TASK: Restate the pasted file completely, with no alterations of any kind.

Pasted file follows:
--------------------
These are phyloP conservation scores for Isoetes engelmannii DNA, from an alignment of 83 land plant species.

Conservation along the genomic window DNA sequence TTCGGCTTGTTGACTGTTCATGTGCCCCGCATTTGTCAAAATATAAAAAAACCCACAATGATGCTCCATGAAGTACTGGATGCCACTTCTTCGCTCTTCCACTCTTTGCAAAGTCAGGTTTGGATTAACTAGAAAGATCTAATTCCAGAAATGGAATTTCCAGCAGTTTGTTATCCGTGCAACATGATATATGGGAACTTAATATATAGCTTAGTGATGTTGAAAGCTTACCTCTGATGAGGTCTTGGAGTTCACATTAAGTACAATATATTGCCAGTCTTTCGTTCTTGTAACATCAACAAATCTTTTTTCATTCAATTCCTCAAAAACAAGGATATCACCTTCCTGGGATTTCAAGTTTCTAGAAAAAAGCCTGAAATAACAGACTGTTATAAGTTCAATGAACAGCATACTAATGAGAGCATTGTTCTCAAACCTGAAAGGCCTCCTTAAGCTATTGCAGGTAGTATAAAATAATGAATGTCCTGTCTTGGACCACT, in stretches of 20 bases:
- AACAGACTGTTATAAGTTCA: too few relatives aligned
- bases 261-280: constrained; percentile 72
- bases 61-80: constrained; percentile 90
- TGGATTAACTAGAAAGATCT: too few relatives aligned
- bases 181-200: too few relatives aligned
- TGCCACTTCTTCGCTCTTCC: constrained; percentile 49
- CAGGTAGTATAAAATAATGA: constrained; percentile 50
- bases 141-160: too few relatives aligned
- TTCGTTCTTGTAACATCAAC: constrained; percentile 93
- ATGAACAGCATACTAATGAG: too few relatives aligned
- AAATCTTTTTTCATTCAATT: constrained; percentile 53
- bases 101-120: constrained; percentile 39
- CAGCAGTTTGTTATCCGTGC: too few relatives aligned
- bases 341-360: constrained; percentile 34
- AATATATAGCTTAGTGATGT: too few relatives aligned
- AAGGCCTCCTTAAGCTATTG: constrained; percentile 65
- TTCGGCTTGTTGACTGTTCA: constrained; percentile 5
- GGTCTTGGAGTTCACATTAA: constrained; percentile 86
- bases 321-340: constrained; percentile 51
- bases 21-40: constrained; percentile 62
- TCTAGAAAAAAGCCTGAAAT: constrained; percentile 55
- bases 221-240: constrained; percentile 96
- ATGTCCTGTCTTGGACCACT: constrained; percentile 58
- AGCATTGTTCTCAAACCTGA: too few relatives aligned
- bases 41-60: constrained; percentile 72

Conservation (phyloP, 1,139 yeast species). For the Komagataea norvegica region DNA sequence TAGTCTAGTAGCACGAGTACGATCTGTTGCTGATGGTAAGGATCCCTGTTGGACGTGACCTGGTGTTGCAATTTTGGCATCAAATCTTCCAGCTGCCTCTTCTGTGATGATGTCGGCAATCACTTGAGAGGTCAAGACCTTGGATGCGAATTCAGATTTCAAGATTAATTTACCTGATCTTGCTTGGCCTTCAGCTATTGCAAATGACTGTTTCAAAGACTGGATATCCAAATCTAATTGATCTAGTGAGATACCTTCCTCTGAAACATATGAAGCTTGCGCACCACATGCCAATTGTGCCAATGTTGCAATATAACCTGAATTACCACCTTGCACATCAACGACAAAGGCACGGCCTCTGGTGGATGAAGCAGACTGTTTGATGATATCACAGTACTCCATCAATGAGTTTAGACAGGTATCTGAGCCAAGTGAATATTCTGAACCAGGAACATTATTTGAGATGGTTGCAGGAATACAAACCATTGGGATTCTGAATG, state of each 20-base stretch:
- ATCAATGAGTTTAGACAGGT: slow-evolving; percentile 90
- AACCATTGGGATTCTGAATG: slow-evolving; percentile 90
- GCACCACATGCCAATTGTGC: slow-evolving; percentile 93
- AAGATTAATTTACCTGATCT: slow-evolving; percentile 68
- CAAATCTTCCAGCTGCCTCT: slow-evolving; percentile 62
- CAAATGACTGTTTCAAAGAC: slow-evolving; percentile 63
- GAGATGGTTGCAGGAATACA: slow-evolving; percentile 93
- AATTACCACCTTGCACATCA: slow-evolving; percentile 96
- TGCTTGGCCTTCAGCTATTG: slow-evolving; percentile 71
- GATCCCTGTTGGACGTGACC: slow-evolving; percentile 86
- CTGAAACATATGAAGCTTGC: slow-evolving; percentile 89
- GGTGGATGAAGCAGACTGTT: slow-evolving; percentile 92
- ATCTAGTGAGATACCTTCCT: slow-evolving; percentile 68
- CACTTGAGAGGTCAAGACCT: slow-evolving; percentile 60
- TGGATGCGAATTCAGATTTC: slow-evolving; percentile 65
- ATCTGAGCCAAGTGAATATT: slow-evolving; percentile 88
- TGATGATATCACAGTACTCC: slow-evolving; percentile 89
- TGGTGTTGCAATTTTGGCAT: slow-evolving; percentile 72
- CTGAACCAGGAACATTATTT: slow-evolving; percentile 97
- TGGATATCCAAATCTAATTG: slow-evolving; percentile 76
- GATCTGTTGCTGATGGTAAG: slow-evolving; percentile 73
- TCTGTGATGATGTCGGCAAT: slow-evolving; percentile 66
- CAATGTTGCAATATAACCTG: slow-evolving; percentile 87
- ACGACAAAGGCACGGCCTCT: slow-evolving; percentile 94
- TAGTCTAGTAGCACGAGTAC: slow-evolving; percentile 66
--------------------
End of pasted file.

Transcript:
These are phyloP conservation scores for Isoetes engelmannii DNA, from an alignment of 83 land plant species.

Conservation along the genomic window DNA sequence TTCGGCTTGTTGACTGTTCATGTGCCCCGCATTTGTCAAAATATAAAAAAACCCACAATGATGCTCCATGAAGTACTGGATGCCACTTCTTCGCTCTTCCACTCTTTGCAAAGTCAGGTTTGGATTAACTAGAAAGATCTAATTCCAGAAATGGAATTTCCAGCAGTTTGTTATCCGTGCAACATGATATATGGGAACTTAATATATAGCTTAGTGATGTTGAAAGCTTACCTCTGATGAGGTCTTGGAGTTCACATTAAGTACAATATATTGCCAGTCTTTCGTTCTTGTAACATCAACAAATCTTTTTTCATTCAATTCCTCAAAAACAAGGATATCACCTTCCTGGGATTTCAAGTTTCTAGAAAAAAGCCTGAAATAACAGACTGTTATAAGTTCAATGAACAGCATACTAATGAGAGCATTGTTCTCAAACCTGAAAGGCCTCCTTAAGCTATTGCAGGTAGTATAAAATAATGAATGTCCTGTCTTGGACCACT, in stretches of 20 bases:
- AACAGACTGTTATAAGTTCA: too few relatives aligned
- bases 261-280: constrained; percentile 72
- bases 61-80: constrained; percentile 90
- TGGATTAACTAGAAAGATCT: too few relatives aligned
- bases 181-200: too few relatives aligned
- TGCCACTTCTTCGCTCTTCC: constrained; percentile 49
- CAGGTAGTATAAAATAATGA: constrained; percentile 50
- bases 141-160: too few relatives aligned
- TTCGTTCTTGTAACATCAAC: constrained; percentile 93
- ATGAACAGCATACTAATGAG: too few relatives aligned
- AAATCTTTTTTCATTCAATT: constrained; percentile 53
- bases 101-120: constrained; percentile 39
- CAGCAGTTTGTTATCCGTGC: too few relatives aligned
- bases 341-360: constrained; percentile 34
- AATATATAGCTTAGTGATGT: too few relatives aligned
- AAGGCCTCCTTAAGCTATTG: constrained; percentile 65
- TTCGGCTTGTTGACTGTTCA: constrained; percentile 5
- GGTCTTGGAGTTCACATTAA: constrained; percentile 86
- bases 321-340: constrained; percentile 51
- bases 21-40: constrained; percentile 62
- TCTAGAAAAAAGCCTGAAAT: constrained; percentile 55
- bases 221-240: constrained; percentile 96
- ATGTCCTGTCTTGGACCACT: constrained; percentile 58
- AGCATTGTTCTCAAACCTGA: too few relatives aligned
- bases 41-60: constrained; percentile 72

Conservation (phyloP, 1,139 yeast species). For the Komagataea norvegica region DNA sequence TAGTCTAGTAGCACGAGTACGATCTGTTGCTGATGGTAAGGATCCCTGTTGGACGTGACCTGGTGTTGCAATTTTGGCATCAAATCTTCCAGCTGCCTCTTCTGTGATGATGTCGGCAATCACTTGAGAGGTCAAGACCTTGGATGCGAATTCAGATTTCAAGATTAATTTACCTGATCTTGCTTGGCCTTCAGCTATTGCAAATGACTGTTTCAAAGACTGGATATCCAAATCTAATTGATCTAGTGAGATACCTTCCTCTGAAACATATGAAGCTTGCGCACCACATGCCAATTGTGCCAATGTTGCAATATAACCTGAATTACCACCTTGCACATCAACGACAAAGGCACGGCCTCTGGTGGATGAAGCAGACTGTTTGATGATATCACAGTACTCCATCAATGAGTTTAGACAGGTATCTGAGCCAAGTGAATATTCTGAACCAGGAACATTATTTGAGATGGTTGCAGGAATACAAACCATTGGGATTCTGAATG, state of each 20-base stretch:
- ATCAATGAGTTTAGACAGGT: slow-evolving; percentile 90
- AACCATTGGGATTCTGAATG: slow-evolving; percentile 90
- GCACCACATGCCAATTGTGC: slow-evolving; percentile 93
- AAGATTAATTTACCTGATCT: slow-evolving; percentile 68
- CAAATCTTCCAGCTGCCTCT: slow-evolving; percentile 62
- CAAATGACTGTTTCAAAGAC: slow-evolving; percentile 63
- GAGATGGTTGCAGGAATACA: slow-evolving; percentile 93
- AATTACCACCTTGCACATCA: slow-evolving; percentile 96
- TGCTTGGCCTTCAGCTATTG: slow-evolving; percentile 71
- GATCCCTGTTGGACGTGACC: slow-evolving; percentile 86
- CTGAAACATATGAAGCTTGC: slow-evolving; percentile 89
- GGTGGATGAAGCAGACTGTT: slow-evolving; percentile 92
- ATCTAGTGAGATACCTTCCT: slow-evolving; percentile 68
- CACTTGAGAGGTCAAGACCT: slow-evolving; percentile 60
- TGGATGCGAATTCAGATTTC: slow-evolving; percentile 65
- ATCTGAGCCAAGTGAATATT: slow-evolving; percentile 88
- TGATGATATCACAGTACTCC: slow-evolving; percentile 89
- TGGTGTTGCAATTTTGGCAT: slow-evolving; percentile 72
- CTGAACCAGGAACATTATTT: slow-evolving; percentile 97
- TGGATATCCAAATCTAATTG: slow-evolving; percentile 76
- GATCTGTTGCTGATGGTAAG: slow-evolving; percentile 73
- TCTGTGATGATGTCGGCAAT: slow-evolving; percentile 66
- CAATGTTGCAATATAACCTG: slow-evolving; percentile 87
- ACGACAAAGGCACGGCCTCT: slow-evolving; percentile 94
- TAGTCTAGTAGCACGAGTAC: slow-evolving; percentile 66